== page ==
Allow me to begin this analysis by stating that I wish Archbishop Demetrios, who is 85, many more years of good physical and mental health. This piece is less about Demetrios personally than about the flawed process by which the Greek Orthodox Church, namely, the Ecumenical Patriarchate, selects archbishops.
This topic has generated a great deal of interest lately, judging by the numerous phonecalls and emails I have received, requesting me to provide such an analysis.
One might think, and hope, that an archbishop actually is selected just as Phanar indicates – via the unanimous decision of the Holy Synod, as inspired by the Holy Spirit. In fact, that is not the case at all. Instead, the decision comes from one person – the primate, the patriarch – who imposes an edict that is then rubber-stamped by the Synod. The election of an archbishop being a reflection of the Synod’s free will is merely an illusion that obfuscates the actual selection – not election – based on “the authority of one man.”
A case in point is the 1996 selection of Archbishop Spyridon, to succeed Iakovos. We here in the United States woke up to the news that a new archbishop had been chosen, and bishops were elevated to Metropolitan status, and that the Acrhdiocese of America had been quadrifurcated into the subdivisions of America (U.S.), Canada, Central America, and South America. And that was that. Edict decreed.
A similar surprise might be in store the next time around, considering that some “unclear” provisions have been included in the regulations regarding qualifications to become archbishop. Those include a five-year service in Archdiocese, or the equivalent of having sufficient knowledge of America. It does not appear that Patriarch Bartholomew will ask the Synod, the clergy, or the laity, for their input, let alone their vote, regarding these changes.
In all likelihood, Bartholomew will handpick the next archbishop and will convene the Synod, a three-person “triprosopon” typically comprised of a protégé and two “fillers,” which will confirm his bidding. Then, the bells of the Patriarchal Church of St. George will ring to celebrate the event, the Service of the “Minima” (the acceptance of the election) will follow, and the official announcement will be issued.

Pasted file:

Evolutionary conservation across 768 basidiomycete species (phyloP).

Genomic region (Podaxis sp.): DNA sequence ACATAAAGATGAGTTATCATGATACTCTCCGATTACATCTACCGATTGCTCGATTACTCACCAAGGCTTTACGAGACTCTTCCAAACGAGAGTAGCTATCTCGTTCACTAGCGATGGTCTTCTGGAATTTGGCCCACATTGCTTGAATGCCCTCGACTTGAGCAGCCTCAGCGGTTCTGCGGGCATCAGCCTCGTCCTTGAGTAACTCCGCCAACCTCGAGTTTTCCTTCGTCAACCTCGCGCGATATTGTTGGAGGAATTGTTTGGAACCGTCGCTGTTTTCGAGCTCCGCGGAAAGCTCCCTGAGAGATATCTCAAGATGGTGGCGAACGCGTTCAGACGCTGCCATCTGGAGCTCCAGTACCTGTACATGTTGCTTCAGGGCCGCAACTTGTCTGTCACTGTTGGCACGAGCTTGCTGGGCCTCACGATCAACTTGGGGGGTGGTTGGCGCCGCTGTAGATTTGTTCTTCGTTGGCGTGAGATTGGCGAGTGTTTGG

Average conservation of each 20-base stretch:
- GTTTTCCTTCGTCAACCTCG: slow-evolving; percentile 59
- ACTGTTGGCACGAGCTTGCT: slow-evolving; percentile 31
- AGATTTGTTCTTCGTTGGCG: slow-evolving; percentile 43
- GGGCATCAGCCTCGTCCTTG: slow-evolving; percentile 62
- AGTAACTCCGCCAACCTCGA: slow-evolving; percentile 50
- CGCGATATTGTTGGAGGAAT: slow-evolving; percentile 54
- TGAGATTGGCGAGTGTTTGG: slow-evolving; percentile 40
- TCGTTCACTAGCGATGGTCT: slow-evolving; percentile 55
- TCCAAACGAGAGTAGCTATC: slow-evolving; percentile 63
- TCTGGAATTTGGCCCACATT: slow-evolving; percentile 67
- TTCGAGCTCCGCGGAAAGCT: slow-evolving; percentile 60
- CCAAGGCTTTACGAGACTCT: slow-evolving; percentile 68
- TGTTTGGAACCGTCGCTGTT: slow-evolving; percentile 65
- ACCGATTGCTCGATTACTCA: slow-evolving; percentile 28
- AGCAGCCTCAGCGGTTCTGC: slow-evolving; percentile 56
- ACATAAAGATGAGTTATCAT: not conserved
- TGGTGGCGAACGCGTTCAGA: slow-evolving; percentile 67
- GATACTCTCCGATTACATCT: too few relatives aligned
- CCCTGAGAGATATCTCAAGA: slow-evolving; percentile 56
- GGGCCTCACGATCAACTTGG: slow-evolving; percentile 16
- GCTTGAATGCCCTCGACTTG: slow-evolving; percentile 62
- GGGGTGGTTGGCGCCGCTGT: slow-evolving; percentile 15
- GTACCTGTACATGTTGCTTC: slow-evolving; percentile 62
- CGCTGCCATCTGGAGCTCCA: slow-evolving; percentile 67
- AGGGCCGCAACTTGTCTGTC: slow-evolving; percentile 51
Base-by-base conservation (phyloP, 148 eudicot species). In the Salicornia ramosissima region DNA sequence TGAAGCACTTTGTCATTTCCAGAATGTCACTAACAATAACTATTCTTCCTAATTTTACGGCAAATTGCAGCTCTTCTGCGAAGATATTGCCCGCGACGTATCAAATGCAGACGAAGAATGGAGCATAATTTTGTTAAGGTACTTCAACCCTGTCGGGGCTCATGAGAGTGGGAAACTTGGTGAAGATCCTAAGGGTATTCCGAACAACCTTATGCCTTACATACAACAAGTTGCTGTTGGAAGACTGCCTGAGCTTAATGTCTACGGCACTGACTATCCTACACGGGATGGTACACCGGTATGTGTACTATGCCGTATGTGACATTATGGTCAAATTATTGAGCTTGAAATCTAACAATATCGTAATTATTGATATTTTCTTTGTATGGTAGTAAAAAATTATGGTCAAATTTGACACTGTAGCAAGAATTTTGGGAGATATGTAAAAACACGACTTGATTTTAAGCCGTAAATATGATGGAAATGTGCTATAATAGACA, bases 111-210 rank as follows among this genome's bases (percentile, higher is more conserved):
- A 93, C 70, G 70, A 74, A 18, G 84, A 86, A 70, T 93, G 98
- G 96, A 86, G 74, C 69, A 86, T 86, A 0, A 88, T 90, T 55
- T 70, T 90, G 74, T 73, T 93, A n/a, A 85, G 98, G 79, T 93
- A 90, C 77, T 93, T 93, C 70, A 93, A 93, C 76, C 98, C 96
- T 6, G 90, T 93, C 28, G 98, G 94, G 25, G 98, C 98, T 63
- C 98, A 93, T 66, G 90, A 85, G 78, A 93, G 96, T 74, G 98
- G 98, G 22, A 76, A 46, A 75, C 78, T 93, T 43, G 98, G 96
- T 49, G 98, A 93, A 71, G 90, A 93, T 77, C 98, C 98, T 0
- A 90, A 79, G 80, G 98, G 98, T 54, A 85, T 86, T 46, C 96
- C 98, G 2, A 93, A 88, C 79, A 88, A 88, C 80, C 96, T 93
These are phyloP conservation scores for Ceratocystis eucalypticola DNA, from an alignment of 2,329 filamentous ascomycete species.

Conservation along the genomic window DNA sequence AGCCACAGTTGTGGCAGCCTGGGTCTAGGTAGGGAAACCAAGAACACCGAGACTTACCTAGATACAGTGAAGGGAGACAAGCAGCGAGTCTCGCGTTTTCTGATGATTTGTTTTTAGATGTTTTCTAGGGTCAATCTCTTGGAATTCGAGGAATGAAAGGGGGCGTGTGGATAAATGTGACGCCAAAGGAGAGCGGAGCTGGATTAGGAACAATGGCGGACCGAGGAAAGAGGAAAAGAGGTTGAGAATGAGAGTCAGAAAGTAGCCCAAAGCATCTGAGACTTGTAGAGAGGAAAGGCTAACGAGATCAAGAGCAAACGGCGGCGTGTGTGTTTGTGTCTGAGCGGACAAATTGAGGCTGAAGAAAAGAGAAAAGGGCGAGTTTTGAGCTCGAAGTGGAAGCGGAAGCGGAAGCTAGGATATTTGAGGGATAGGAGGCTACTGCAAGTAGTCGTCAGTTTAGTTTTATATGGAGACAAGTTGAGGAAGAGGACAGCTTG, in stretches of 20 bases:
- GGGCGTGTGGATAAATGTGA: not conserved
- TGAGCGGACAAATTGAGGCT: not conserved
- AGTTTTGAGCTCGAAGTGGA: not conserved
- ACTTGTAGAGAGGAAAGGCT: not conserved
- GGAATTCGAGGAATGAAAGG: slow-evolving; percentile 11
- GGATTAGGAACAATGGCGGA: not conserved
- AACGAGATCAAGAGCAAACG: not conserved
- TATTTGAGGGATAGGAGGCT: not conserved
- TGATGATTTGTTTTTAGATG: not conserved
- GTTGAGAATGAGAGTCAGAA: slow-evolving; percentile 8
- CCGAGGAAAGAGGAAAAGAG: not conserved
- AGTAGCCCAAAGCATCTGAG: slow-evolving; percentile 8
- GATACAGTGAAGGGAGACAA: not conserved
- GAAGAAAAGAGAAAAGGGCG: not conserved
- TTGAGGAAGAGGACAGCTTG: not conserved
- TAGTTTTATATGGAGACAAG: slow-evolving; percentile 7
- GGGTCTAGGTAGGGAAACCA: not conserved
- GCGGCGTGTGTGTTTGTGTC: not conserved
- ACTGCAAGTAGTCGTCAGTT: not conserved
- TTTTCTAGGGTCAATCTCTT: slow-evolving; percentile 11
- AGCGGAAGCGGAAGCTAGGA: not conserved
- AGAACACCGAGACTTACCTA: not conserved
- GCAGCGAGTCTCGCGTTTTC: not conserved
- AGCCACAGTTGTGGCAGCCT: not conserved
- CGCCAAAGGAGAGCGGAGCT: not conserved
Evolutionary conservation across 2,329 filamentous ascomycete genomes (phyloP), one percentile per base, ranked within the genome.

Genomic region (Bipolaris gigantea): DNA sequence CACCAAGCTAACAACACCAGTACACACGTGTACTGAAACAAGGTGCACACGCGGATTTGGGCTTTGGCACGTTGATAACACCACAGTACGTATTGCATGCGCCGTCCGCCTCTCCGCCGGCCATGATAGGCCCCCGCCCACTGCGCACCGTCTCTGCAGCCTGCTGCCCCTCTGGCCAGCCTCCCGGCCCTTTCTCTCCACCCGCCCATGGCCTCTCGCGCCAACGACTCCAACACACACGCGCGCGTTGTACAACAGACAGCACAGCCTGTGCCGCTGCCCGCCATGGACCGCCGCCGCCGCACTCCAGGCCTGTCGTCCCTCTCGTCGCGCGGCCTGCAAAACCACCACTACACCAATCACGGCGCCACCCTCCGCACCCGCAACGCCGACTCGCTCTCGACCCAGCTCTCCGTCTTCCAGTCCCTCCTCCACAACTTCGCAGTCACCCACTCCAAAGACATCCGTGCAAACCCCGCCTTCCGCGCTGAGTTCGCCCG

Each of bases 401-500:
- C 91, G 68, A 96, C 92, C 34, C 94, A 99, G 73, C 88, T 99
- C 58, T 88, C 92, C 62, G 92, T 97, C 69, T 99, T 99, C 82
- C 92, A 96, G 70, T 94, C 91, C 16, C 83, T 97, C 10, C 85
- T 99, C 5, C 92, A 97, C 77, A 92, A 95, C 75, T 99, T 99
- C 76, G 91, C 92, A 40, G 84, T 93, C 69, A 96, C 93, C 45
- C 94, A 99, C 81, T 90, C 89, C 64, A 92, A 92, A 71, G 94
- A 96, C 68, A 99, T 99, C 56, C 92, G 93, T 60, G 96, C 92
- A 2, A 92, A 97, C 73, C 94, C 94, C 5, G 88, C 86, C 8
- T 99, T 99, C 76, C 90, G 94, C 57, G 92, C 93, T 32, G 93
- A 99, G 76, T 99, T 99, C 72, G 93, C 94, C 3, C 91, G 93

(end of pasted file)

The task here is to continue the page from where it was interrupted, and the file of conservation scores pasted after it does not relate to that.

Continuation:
The patriarch, then, will turn to us, the faithful, and say: “this is your new Archbishop, love him, respect him, embrace him, cooperate with him.”
All of this will happen while we are sleeping both literally, because the Phanar is seven hours ahead of U.S. Eastern Time, and figuratively, because of our apathy and indifference. The Synod might not even know the candidate they pick beyond, say, a photograph of him, yet they will proclaim that they were compelled to choose as they did “by the Holy Spirit.”
As to Demetrios’ eventual successor, Metropolitan Emmanuel of France has the inside track as Bartholomew’s purported favorite, while Demetrios is pushing for Metropolitan Savas of Pittsburgh, and has made the process difficult for other candidates.
We, in turn, are the ones who will pay the price. But let us not forget, God has the final word.